Carl Kretz was born on in 1932 in Vienna. He completed studies of electro-technology and field tele-communications technology at the Technical University in Vienna and graduated in 1960.
After finishing his study he continued to work at the institute of the university. He also worked as an research and development engineer with ELIN in Austria and then with Landis & Gyr in Switzerland, where he was responsible for developing electronic equipment for automatic product monitoring.
Kretztechnik AG, an Austrian enterprise, was founded in 1947 by engineer Dr. Paul Kretz at Zipf, Austria as a small manufacturer of resistance-welded wired goods which included potato baskets, milk bottle carriers and glass balloon baskets. There was a good market for these products after the second World war.
In 1953, with his knowledge in engineering, foresight and a desire to go after more sophistication, Paul Kretz acquired a small company developing ultrasonic equipment for material testing. Soon Kretztechnik became a strong developer of non-destructive ultrasonic metal flaw-detecting equipment, including automated systems for rails and steel bar castings, and sharing the market with companies from Britain, Germany and France.
The company very quickly specialized itself in the development and manufacturing of ultrasonic systems adapted for human medical diagnosis. In the mid 1950s diagnostic A-scopes for ophthalmologic and neurologic applications were launched, the equipment being modified from the flaw-detector line. There was at that time only a small number of reports on the use of ultrasound as a diagnostic tool from the United States and Europe. (One may also recall that Austrian doctor Karl Dussik at the University of Vienna was widely considered as the first physician to have employed ultrasonics in medical (neurological) diagnosis in the mid 1940s).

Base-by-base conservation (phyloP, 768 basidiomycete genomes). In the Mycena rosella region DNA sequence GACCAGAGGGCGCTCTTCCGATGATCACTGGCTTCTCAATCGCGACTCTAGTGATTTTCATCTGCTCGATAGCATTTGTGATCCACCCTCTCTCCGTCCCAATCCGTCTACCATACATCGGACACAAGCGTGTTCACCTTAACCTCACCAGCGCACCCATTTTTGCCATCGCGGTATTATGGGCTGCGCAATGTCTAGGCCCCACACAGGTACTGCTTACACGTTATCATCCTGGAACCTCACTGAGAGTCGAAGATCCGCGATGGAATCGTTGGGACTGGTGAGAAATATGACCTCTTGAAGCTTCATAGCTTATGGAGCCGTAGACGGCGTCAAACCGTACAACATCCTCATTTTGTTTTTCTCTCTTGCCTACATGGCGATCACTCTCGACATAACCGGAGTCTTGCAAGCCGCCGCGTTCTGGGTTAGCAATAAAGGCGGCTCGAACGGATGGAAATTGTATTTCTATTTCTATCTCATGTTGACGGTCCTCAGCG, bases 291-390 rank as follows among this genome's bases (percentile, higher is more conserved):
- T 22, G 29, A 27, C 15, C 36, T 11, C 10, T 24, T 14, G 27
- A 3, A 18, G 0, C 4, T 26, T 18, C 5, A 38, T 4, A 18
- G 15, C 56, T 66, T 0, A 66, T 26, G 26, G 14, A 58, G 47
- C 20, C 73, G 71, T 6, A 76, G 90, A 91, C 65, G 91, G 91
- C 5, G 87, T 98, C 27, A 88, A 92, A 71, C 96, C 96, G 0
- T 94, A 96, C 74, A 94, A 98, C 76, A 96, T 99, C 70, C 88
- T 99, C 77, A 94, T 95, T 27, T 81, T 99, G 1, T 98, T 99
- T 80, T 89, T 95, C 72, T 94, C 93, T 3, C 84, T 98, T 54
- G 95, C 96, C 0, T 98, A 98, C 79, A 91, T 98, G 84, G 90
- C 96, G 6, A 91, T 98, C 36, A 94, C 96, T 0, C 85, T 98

In 1965 Carl Kretz joined his uncle Paul as as Head of the Research Department, then working on semi-conductor technology pertaining to non-destructive testing. In close co-operation with Dr Ossoinig, Alfred Kratochwil and others, and from 1965 to 1972 various A- and B- mode scanning devices for ophthalmology, neurology and the abdoman were introduced.
In 1974 the grey-scale Combison 202 was produced which set an European standard in B-scan image and technology. The required scan converters were produced in the Kretz factory to overcome the difference in the number of scan lines in the television monitors used in the United States of America and Europe. Subsequent to this development all manufacturers of ultrasound equipment made use of this technology. Under Carl Kretz's unyielding dedication and foresight, 1977 saw the production of the Combison 100, the real-time mechanical sector scanner.
For the next last 20 years, Kretztechnik continued to pioneer research and promote new technologies in sonography. In 1984 the company presented the software-steered computer sonography system, the Combison 320. Prior to that they marketed the prototype 310A, which was the Company's turning point into the fully electronic transdudcer designs. Another trend-setting development was the introduction of transvaginal and transrectal endosonography.
In 1989 Kretztechnik presented the world's first 3-Dimensional ultrasound system in serial production, the Combison 330. The rest was history in 3-D ultrasound ....... .
The work and inventiveness of Carl Kretz not only determined the success of the development of the company Kretztechnik, but also influenced tremendously the development of ultrasound equipments in general. Carl Kretz retired in 1994. He spent his retirement working with various facets of telecommunications. He was given the prestigious Ian Donald Gold Medal in Technical Development from the International Society of Ultrasound in Obstetrics and Gynecology (ISUOG) in 1999. Kretztechnik now runs a large museum at its Zipf premises exhibiting its past 50 years' inventions and development. It is "the History of Ultrasound" under the roof of a single company. Kretztechnik's acheivement in the development of ultrasonography can only be described as phenomenal.
*Image of Dr. Carl Kretz courtesy of and copyrighted DEGUM
Other images courtesy of Kretztechnik®, zipf, Austria.
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